Polls opened on Sunday in Bangladesh for a parliamentary election with Prime Minister Sheikh Hasina nearly guaranteed a fourth consecutive term in office, in a vote that has been marred by a widespread crackdown on the opposition.

Security remained tight and the mood tense across the country of 170 million people as the Bangladesh Nationalist Party, the main opposition, which has boycotted the election as unfair, pushed for a nationwide strike. With its party in disarray and a large number of its leaders and members imprisoned, it was unclear how successful efforts to organize the strike had been. A fire on a train in the capital, Dhaka, late Thursday, which the police are investigating as arson, killed four people. At least 16 polling stations were set aflame on the eve of the vote, the country’s fire department said.

Ms. Hasina, 76, who cast her vote in Dhaka soon after polls opened at 8 a.m. local time, urged people to come out in large numbers.

On the campaign trail, she has called for political stability and continuity, often by mentioning the country’s violent history of coups and counter-coups, including one that killed her father, Bangladesh’s founding leader, in the 1970s. She has highlighted her efforts to champion economic development, and her secular party’s resistance to the rise of Islamist militancy, as reasons the voters should and will give her another term.

“We have struggled a lot for this voting right: jail, oppression, grenades, bombs,” Ms. Hasina told reporters after casting her vote. “This election will be free and fair.”

But with the results foretold, and the election largely a one-sided affair, there appeared to be little excitement about the vote on the streets. Morning visits to polling centers in Dhaka showed voting off to a slow start. Members of the governing party, the Awami League, milled around outside the voting centers, but voters were a trickle.

“I didn’t go to vote in my hometown because what difference would my vote make?” said Mominul Islam Islam, a rickshaw puller in Dhaka.

With the main opposition boycotting, the competition — still tense, and in many constituencies marked by violence — is largely between members of Ms. Hasina’s own party.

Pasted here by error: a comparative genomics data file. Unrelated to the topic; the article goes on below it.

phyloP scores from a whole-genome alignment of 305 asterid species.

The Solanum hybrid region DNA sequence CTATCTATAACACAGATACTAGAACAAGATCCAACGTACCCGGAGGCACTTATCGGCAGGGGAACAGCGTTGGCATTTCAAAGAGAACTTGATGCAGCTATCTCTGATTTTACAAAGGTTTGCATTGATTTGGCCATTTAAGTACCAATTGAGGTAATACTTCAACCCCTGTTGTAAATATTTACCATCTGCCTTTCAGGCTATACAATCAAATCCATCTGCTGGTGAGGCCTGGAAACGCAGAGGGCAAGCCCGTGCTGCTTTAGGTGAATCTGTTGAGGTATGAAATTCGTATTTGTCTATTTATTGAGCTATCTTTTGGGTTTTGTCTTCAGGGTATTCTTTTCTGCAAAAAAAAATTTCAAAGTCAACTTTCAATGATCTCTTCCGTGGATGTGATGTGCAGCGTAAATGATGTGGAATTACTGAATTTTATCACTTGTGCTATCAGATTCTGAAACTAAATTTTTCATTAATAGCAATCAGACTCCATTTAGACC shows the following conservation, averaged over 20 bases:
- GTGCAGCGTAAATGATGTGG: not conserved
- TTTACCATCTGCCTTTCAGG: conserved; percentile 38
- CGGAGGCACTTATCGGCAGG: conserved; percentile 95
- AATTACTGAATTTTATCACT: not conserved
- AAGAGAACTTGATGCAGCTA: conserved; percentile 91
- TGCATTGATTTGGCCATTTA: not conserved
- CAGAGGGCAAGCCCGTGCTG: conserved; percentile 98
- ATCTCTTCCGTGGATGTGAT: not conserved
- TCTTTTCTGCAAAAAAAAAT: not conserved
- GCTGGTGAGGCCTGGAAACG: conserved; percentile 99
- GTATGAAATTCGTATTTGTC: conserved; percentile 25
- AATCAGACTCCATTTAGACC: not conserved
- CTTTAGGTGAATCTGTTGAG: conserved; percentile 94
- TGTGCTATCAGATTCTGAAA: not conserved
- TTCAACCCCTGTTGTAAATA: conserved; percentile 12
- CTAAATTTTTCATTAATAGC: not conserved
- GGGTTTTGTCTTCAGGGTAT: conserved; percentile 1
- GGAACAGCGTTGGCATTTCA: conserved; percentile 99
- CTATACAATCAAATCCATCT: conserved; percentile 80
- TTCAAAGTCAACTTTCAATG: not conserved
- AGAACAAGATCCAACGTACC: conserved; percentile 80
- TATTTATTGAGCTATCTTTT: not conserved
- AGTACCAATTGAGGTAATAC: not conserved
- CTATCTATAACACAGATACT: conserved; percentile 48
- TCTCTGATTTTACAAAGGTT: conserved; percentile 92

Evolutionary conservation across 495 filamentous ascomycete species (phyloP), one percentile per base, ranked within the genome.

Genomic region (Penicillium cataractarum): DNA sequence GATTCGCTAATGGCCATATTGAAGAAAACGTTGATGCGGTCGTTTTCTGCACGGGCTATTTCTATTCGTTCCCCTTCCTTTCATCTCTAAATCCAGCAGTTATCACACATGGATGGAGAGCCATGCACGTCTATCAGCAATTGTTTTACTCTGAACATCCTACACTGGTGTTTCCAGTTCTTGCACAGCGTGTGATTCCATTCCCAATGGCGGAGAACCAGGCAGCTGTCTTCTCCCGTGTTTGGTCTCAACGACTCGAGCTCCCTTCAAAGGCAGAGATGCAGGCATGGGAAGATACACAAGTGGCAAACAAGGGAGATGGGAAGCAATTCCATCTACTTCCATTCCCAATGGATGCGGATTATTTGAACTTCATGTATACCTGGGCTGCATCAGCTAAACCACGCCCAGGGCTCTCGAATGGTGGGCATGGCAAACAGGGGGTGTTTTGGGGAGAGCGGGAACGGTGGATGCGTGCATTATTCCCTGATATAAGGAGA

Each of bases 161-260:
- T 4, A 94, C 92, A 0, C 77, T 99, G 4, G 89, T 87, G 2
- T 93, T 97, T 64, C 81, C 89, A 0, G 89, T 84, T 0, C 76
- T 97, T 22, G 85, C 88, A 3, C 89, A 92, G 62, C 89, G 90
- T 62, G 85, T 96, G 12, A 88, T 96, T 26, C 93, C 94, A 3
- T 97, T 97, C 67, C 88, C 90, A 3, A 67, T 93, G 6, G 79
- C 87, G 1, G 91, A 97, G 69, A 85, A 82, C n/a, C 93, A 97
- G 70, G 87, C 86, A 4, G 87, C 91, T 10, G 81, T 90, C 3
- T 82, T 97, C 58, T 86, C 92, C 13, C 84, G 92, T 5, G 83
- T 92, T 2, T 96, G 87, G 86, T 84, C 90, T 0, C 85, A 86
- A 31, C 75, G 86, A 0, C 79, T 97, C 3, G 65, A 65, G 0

After winning a competitive election held under a neutral caretaker government in 2009, Ms. Hasina has set out to turn Bangladesh into a one-party state, analysts and critics say. She changed the Constitution to make illegal the practice of holding elections under neutral administration, and won two additional terms — in 2014 and 2018 — in votes marked by opposition boycotts and irregularities.

Ms. Hasina first moved to crush the Jamaat-e-Islami, Bangladesh’s largest Islamist party, effectively banning its political work and prosecuting several of its senior leaders for violence and treason during Bangladesh’s war of independence in 1971. More recently, her efforts have focused on the B.N.P., the main opposition party, which has by now been so gutted that it retains little mobilizing capacity. Its leaders who are not already in jail are bogged down with endless court appointments.

During much of the past 15 years, Ms. Hasina’s second time in power after a five-year term ending in 2001, an economic success story took attention away from her autocratic turn.

On the back of investments in the garment industry, Bangladesh experienced such impressive growth that average income levels at one point surpassed India’s. The country also saw major improvements in education, health, female participation in the labor force and preparedness against climate disasters.

But as Ms. Hasina prepared to seek a fourth consecutive term, the sheen was coming off the economic success story, with the population struggling with rising prices.

The successive blows of the pandemic and the war in Ukraine, which pushed up fuel and food prices, have exposed Bangladesh’s overreliance on one industry. The country’s foreign reserves have been shrinking, forcing it to seek emergency loans from the International Monetary Fund.

Opposition leaders tried to leverage public anger over the economy, holding their first major rallies in years, prompting Ms. Hasina to intensify the crackdown. The B.N.P. says more than 20,000 of its members have been arrested since its last major rally in October, which faced police batons and tear gas.

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